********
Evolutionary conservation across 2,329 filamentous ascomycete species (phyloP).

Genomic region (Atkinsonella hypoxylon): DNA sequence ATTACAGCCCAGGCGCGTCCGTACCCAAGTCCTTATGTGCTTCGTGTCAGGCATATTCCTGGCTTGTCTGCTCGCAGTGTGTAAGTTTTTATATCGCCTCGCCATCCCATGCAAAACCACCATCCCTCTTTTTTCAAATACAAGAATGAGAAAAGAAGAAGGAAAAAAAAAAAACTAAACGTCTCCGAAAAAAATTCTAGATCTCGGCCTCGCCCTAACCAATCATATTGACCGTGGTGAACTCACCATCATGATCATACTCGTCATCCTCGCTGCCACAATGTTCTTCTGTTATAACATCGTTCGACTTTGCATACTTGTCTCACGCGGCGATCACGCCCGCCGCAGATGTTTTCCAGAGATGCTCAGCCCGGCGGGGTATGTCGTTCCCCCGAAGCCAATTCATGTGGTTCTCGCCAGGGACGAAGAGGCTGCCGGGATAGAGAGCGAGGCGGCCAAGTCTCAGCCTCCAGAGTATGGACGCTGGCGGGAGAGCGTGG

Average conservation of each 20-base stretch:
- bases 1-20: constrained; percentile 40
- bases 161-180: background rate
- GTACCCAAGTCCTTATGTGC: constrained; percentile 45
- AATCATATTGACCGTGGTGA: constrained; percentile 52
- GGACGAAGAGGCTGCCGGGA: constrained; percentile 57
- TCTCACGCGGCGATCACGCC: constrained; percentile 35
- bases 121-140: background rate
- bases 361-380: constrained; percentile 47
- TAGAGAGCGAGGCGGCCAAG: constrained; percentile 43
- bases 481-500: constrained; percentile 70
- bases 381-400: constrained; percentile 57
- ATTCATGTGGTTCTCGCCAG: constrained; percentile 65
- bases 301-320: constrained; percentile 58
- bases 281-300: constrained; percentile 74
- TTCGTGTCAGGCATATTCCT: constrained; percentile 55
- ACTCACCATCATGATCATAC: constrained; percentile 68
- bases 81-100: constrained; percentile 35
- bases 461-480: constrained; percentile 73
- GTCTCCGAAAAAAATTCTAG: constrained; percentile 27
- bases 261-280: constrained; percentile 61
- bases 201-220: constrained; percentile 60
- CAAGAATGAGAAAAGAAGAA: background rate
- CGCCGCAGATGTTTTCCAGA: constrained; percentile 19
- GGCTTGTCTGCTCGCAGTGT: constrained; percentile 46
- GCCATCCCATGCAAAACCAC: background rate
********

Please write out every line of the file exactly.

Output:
Evolutionary conservation across 2,329 filamentous ascomycete species (phyloP).

Genomic region (Atkinsonella hypoxylon): DNA sequence ATTACAGCCCAGGCGCGTCCGTACCCAAGTCCTTATGTGCTTCGTGTCAGGCATATTCCTGGCTTGTCTGCTCGCAGTGTGTAAGTTTTTATATCGCCTCGCCATCCCATGCAAAACCACCATCCCTCTTTTTTCAAATACAAGAATGAGAAAAGAAGAAGGAAAAAAAAAAAACTAAACGTCTCCGAAAAAAATTCTAGATCTCGGCCTCGCCCTAACCAATCATATTGACCGTGGTGAACTCACCATCATGATCATACTCGTCATCCTCGCTGCCACAATGTTCTTCTGTTATAACATCGTTCGACTTTGCATACTTGTCTCACGCGGCGATCACGCCCGCCGCAGATGTTTTCCAGAGATGCTCAGCCCGGCGGGGTATGTCGTTCCCCCGAAGCCAATTCATGTGGTTCTCGCCAGGGACGAAGAGGCTGCCGGGATAGAGAGCGAGGCGGCCAAGTCTCAGCCTCCAGAGTATGGACGCTGGCGGGAGAGCGTGG

Average conservation of each 20-base stretch:
- bases 1-20: constrained; percentile 40
- bases 161-180: background rate
- GTACCCAAGTCCTTATGTGC: constrained; percentile 45
- AATCATATTGACCGTGGTGA: constrained; percentile 52
- GGACGAAGAGGCTGCCGGGA: constrained; percentile 57
- TCTCACGCGGCGATCACGCC: constrained; percentile 35
- bases 121-140: background rate
- bases 361-380: constrained; percentile 47
- TAGAGAGCGAGGCGGCCAAG: constrained; percentile 43
- bases 481-500: constrained; percentile 70
- bases 381-400: constrained; percentile 57
- ATTCATGTGGTTCTCGCCAG: constrained; percentile 65
- bases 301-320: constrained; percentile 58
- bases 281-300: constrained; percentile 74
- TTCGTGTCAGGCATATTCCT: constrained; percentile 55
- ACTCACCATCATGATCATAC: constrained; percentile 68
- bases 81-100: constrained; percentile 35
- bases 461-480: constrained; percentile 73
- GTCTCCGAAAAAAATTCTAG: constrained; percentile 27
- bases 261-280: constrained; percentile 61
- bases 201-220: constrained; percentile 60
- CAAGAATGAGAAAAGAAGAA: background rate
- CGCCGCAGATGTTTTCCAGA: constrained; percentile 19
- GGCTTGTCTGCTCGCAGTGT: constrained; percentile 46
- GCCATCCCATGCAAAACCAC: background rate